Thomas Campbell was a Presbyterian minister, born in Ireland and educated in Scotland at the University of Glasgow. When our story begins, he was serving a church in Ireland. But over time, he became dissatisfied with the divisiveness of his denomination: he was an Old Light, Anti-Burgher, Seceder Presbyterian. Each one of those terms reflected a doctrinal split. A reform movement of Independent churches emerging first in Scotland was now sweeping into Ireland. These influenced Thomas to the point he became unwelcome.
So at 45 years old, Thomas left his family behind and arrived in Philadelphia in May, 1807. It just so happened that the Seceder synod was meeting there at that very time. He presented his credentials and was assigned to southwest Pennsylvania, where he was a respected minister. Yet, within 6 months, charges were brought against him, resulting in a series of trials and ultimately his renouncement of his church. How did that happen?
One of Thomas’s duties was to administer the Lord’s Supper to scattered Seceder Presbyterians in his area. But when he arrived, he was distressed to find other Presbyterians who had not partaken in years. The Seceders were so narrow, they prohibited Communion with any digressive Presbyterians. But he was overwhelmed with compassion on these people. Ultimately, he decided to offer it freely. He preached a sermon lamenting the divisions in Christendom and suggesting that anyone who considered themselves a Christian should participate in the Lord’s Supper. And for that, he was declared a heretic.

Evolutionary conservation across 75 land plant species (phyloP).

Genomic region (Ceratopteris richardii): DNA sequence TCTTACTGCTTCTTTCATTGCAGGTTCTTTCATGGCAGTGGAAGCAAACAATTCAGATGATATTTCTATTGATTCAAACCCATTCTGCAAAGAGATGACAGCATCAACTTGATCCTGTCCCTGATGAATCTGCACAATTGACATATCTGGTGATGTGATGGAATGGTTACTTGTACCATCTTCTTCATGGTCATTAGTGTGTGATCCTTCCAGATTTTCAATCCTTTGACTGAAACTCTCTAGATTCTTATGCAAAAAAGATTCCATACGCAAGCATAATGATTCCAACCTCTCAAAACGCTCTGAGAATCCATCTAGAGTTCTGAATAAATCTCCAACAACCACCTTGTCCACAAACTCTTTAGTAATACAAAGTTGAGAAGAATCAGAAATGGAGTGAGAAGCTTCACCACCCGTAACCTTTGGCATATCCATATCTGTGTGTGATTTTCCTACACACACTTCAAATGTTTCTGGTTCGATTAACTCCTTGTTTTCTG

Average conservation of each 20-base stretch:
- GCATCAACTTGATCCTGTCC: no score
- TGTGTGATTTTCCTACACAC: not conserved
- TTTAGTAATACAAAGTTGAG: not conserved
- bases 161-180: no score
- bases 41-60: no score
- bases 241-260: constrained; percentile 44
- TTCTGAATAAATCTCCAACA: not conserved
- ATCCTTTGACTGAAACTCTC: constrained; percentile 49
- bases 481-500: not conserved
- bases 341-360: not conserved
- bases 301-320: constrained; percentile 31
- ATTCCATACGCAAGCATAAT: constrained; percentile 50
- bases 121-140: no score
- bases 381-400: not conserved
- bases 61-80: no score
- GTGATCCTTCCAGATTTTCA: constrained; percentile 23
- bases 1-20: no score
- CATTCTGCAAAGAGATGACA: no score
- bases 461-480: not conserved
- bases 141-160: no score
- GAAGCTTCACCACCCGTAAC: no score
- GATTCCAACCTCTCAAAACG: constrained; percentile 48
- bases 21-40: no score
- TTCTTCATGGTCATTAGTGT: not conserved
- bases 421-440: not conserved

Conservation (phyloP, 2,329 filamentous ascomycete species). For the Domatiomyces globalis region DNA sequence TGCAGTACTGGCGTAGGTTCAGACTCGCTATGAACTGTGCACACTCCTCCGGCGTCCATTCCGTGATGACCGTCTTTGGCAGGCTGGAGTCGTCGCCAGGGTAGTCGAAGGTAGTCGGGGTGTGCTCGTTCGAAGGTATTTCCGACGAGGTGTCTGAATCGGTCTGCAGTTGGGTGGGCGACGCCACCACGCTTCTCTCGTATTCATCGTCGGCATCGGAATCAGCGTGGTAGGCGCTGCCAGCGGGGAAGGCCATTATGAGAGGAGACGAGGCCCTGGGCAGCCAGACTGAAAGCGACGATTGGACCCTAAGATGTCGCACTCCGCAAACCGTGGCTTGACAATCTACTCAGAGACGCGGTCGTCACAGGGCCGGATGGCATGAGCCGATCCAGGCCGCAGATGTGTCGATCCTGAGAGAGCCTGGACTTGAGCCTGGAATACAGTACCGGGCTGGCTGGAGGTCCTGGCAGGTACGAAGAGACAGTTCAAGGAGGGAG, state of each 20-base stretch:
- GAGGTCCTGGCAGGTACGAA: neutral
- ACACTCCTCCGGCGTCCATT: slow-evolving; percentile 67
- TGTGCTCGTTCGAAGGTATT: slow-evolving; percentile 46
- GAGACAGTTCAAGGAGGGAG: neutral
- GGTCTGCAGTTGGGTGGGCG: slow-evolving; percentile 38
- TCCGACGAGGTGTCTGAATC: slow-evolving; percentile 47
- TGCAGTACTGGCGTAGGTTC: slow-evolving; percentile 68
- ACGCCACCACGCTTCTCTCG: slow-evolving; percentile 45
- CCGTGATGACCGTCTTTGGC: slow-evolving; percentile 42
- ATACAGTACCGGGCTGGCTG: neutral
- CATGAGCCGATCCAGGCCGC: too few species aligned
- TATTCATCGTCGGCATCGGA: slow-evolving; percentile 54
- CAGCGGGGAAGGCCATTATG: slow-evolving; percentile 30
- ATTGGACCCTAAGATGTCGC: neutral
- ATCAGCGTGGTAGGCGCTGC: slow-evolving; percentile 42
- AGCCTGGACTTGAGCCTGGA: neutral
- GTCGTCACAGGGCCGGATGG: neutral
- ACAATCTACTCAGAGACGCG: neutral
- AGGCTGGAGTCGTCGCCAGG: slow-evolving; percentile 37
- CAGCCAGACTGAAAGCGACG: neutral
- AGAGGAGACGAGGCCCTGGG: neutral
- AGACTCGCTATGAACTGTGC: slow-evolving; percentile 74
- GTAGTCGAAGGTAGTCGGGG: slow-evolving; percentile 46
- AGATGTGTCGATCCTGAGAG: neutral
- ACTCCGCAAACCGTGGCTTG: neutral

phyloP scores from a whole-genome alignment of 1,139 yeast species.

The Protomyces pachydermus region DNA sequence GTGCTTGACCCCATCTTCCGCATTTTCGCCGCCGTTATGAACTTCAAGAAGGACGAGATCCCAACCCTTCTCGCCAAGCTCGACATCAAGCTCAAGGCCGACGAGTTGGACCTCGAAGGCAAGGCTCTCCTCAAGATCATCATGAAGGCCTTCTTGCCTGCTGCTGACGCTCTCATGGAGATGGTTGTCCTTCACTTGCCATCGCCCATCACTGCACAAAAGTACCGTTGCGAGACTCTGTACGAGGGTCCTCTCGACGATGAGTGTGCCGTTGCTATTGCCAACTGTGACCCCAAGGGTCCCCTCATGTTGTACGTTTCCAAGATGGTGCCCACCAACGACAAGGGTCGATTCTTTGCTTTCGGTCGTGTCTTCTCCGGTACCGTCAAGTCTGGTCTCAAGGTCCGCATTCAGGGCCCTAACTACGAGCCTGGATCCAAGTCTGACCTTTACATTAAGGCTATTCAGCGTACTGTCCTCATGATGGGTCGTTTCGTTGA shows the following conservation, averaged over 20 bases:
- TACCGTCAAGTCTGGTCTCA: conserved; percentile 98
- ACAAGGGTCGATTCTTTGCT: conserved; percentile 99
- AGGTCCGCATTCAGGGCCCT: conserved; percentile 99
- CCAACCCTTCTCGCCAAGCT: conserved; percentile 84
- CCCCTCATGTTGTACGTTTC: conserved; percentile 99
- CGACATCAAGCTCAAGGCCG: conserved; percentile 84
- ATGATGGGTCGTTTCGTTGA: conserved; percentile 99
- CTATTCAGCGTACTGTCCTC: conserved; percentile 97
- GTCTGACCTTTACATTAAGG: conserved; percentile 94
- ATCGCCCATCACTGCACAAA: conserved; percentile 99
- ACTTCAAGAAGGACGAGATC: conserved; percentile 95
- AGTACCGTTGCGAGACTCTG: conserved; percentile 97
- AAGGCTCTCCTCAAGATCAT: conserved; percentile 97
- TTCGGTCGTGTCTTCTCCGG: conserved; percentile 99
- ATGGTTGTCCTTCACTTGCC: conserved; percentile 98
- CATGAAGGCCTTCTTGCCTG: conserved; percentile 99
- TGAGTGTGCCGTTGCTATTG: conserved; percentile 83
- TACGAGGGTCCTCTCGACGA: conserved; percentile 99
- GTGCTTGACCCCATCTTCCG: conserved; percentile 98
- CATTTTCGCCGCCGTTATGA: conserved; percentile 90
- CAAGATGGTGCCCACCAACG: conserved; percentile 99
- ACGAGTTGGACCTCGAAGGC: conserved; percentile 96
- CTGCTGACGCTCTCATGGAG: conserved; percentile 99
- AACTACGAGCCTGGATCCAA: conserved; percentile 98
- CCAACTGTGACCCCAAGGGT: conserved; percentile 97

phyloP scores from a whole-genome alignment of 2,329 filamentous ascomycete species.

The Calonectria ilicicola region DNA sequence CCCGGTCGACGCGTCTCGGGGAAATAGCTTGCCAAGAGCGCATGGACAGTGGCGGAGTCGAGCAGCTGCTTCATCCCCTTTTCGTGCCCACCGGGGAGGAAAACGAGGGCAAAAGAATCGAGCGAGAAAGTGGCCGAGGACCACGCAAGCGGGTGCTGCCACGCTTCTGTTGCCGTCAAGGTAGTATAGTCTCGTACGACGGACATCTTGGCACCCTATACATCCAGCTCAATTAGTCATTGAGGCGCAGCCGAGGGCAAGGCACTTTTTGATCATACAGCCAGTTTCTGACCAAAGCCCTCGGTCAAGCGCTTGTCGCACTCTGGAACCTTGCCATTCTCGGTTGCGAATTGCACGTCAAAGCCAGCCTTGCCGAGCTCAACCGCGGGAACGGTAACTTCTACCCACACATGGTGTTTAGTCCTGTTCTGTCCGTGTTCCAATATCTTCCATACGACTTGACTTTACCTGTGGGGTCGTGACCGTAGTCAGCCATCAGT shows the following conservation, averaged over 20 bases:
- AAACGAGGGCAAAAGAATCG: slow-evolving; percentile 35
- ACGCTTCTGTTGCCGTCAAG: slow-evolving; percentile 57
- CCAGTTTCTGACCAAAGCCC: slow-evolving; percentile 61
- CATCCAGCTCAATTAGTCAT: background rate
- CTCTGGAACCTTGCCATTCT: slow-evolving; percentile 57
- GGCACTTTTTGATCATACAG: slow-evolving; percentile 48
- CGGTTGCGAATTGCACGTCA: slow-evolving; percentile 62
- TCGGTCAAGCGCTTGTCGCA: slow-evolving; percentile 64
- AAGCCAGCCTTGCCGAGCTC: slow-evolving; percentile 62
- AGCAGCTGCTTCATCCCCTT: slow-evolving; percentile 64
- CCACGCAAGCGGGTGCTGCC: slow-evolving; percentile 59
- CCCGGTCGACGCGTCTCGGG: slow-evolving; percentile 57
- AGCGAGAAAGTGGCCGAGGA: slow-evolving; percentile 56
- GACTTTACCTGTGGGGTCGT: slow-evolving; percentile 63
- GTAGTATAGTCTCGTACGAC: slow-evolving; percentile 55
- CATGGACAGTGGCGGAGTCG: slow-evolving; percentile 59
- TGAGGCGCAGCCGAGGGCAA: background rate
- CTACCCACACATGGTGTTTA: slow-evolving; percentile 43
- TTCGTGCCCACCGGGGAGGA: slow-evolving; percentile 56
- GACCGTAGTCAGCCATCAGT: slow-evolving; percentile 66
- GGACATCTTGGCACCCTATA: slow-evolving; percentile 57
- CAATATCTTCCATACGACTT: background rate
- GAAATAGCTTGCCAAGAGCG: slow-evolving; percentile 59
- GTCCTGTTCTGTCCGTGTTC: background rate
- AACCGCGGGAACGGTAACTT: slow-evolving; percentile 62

At about that same time, Thomas’s family was trying to make their way to America to join him. A first attempt ended in shipwreck off the coast of Scotland, and it was too late in the year to try again to cross. So Thomas’s 20 year old son, Alexander, took the opportunity to enroll in the University of Glasgow, where he determined to devote his life to ministry. This time was formative for him, because it brought him into direct contact with those same reform movements that advocated a return to primitive Christianity.
Like his father, he too began to examine for himself the claims of the Seceder church. The turning point came at a communion service. The Seceders practiced closed communion—only those worthy could participate. The custom was to give a metal token out to those who passed muster and shut out the rest. Alexander came from Ireland without any sort of letter of recommendation, so he had to take an examination to determine his worthiness. He passed. But the more he reflected upon it, the more his conscience bothered him. When the plate was passed round and the tokens placed in, Alexander threw his aside. He refused to partake of the bread and cup. And then he rose and left the building.
It is remarkable to me that both of these men, independently, reached the moment of crisis and turned toward restoration of the early church because of how seriously they took the Lord’s Supper. That is entirely fitting, because it seems the Supper was the defining feature of the early church’s worship. And yet, it might be the aspect of our assembly to which we give the least amount of attention, something that has only been exacerbated in the days of prepackaged, individual communion. So as we gather this morning, let’s remember the significant purpose of this act. We can see it even in the terminology used.